Bhavya Lal [00:28:25] And there's a lot of excitement in the community. We have tried for many years to create a private space sector, but I think, finally, we are starting to get one. And you mentioned some of the companies that are putting some of those pieces together. And again, these companies like USNC and Dark Fission hopefully will be able to provide the power that both the government and the private sector can purchase.

Michelle Brechtelsbauer [00:28:49] That's fantastic. You also earlier mentioned it's not just NASA and American companies thinking about space, it's other countries. It's essentially the whole world. And so, that means from the policy standpoint, from the regulatory standpoint, from the diplomatic standpoint, this is a pretty tricky thing to really think through and ensure that we have all the right agreements and processes in place to ensure that worries of this space becoming a free for all... I mentioned the cowboys earlier, but some of those aren't too hard to imagine if we don't have really good, solid policy and understanding and cooperation among nations who are active in space and are looking at the moon, Mars, beyond, but also in terms of, as you said, resource extraction, powering potential human or robot civilizations on those places. So, how do you think about these regulatory and international cooperation challenges?

Bhavya Lal [00:30:05] On a regulation perspective, there is actually a national policy. It just came out in 2020. There's a memorandum called the National Security Presidential Memorandum 20. You know, government bureaucracy. It specifically provides guidance on how to make sure that nuclear systems are safe to launch. And it has a three-tiered system, and each of them has a different approach or a different level of controls. And those depend on the system, the level of hazard, and national security considerations. There is a NEPA implementation to this policy. There is a very rigorous, risk-informed safety analysis that needs to be done and it needs to be reviewed by the Interagency Nuclear Safety Review Board. So, a lot of guard rails, you could say, that are in place to make sure that we will launch nuclear systems safely.

Bhavya Lal [00:31:08] There's still a lot more to be done. I mean, we haven't launched one in almost 60 years, at least a fission system, right? So, there has been some concern about what's called regulatory uncertainty. Which is why I'm really excited about the DRACO test, because that will be the first time, I think, we will be testing some of these new policies that we've put in place. And I think having regulatory clarity would actually help even more private investment.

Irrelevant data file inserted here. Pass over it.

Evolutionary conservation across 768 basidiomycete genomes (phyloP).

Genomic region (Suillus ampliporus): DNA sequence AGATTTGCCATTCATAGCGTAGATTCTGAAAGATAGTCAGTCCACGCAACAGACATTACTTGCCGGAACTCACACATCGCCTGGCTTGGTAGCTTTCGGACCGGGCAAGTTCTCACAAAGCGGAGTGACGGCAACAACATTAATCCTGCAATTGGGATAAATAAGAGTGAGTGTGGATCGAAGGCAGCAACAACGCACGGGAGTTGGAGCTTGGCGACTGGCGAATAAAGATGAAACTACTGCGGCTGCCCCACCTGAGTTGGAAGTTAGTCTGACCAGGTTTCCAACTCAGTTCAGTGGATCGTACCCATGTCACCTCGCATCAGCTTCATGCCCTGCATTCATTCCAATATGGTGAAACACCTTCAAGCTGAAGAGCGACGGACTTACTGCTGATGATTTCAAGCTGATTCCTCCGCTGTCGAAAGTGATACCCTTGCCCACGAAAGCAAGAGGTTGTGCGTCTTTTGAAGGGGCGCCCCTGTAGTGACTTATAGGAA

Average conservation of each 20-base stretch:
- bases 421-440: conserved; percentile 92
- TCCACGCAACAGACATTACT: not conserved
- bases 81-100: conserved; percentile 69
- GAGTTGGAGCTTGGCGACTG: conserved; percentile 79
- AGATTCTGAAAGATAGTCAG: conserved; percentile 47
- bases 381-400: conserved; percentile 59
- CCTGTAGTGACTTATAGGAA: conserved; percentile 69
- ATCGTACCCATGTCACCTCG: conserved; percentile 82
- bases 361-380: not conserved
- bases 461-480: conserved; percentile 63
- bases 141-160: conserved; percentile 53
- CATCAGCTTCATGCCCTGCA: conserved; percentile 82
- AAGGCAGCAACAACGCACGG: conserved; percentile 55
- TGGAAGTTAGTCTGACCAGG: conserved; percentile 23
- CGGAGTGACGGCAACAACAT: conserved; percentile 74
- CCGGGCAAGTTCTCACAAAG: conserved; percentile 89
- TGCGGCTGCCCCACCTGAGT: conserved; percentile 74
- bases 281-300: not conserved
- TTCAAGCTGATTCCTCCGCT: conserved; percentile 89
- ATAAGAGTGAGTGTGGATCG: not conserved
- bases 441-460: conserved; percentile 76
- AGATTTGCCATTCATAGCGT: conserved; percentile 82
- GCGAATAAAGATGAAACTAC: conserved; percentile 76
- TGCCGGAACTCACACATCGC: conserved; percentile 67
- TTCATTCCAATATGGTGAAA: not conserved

Bhavya Lal [00:31:41] On the international front, you asked. There are a lot of international treaties the United States is party to. And most of them have some reference to space nuclear systems. So for example, the United States is liable for any damage caused by space objects that they launch. If there's any damage that we cause to another asset in space, that's something we need to be thinking about. The United States is required to authorize and supervise nongovernment activities in space and maintain what's called "control and jurisdiction" over that object. This is something, actually, that we don't have and we are working on. And it's really important for the government to have legal authority over the private sector working in space. The only United Nations principle or guidance is this thing called UN Resolution 4768, which basically lays out 11 principles related to safely operating nuclear systems in space. So, not a whole lot of guidance, but all the important ones are in place.

Michelle Brechtelsbauer [00:32:49] I mean, it really is so critical, right? What's so interesting is that we have what sounds like at least a clear pathway. I think that's okay language, right? Towards how we think about regulation, ensuring safety, ensuring nonproliferation of American assets and American private sector and American public sector activities in space. And we're getting there, it sounds like, on the international front. But it definitely to me, and correct me if I'm wrong, sounds like NASA and the United States government is really leading the way, in many ways, in terms of how we set the initial ground rules for what activities nations should be liable for and in what areas nations should cooperate to ensure peaceful uses of space, but also peaceful uses of nuclear power in space. And that's incredibly critical. Is your office directly involved at kind of the UN level, those international working groups or talks?

Bhavya Lal [00:34:00] My office is about providing advice to our leadership. So, to the extent that our leaders speak at the UN, we get to make a contribution to that. So, yes. Actually, last week I was giving a keynote, not in nuclear, but in a different area, planetary defense, which actually does have some nuclear implications, which was a UN conference. And in the past, we've presented inside the UN Office of Outer Space Affairs. So yes, we get to participate in some of these discussions, and it is very clear that the whole world is looking for leadership from the United States, whether it's just pushing the frontiers of technology or laying out guidelines for safety. Or in general, creating inspiration for spreading out into the solar system, which is something that all of us at NASA are so excited about.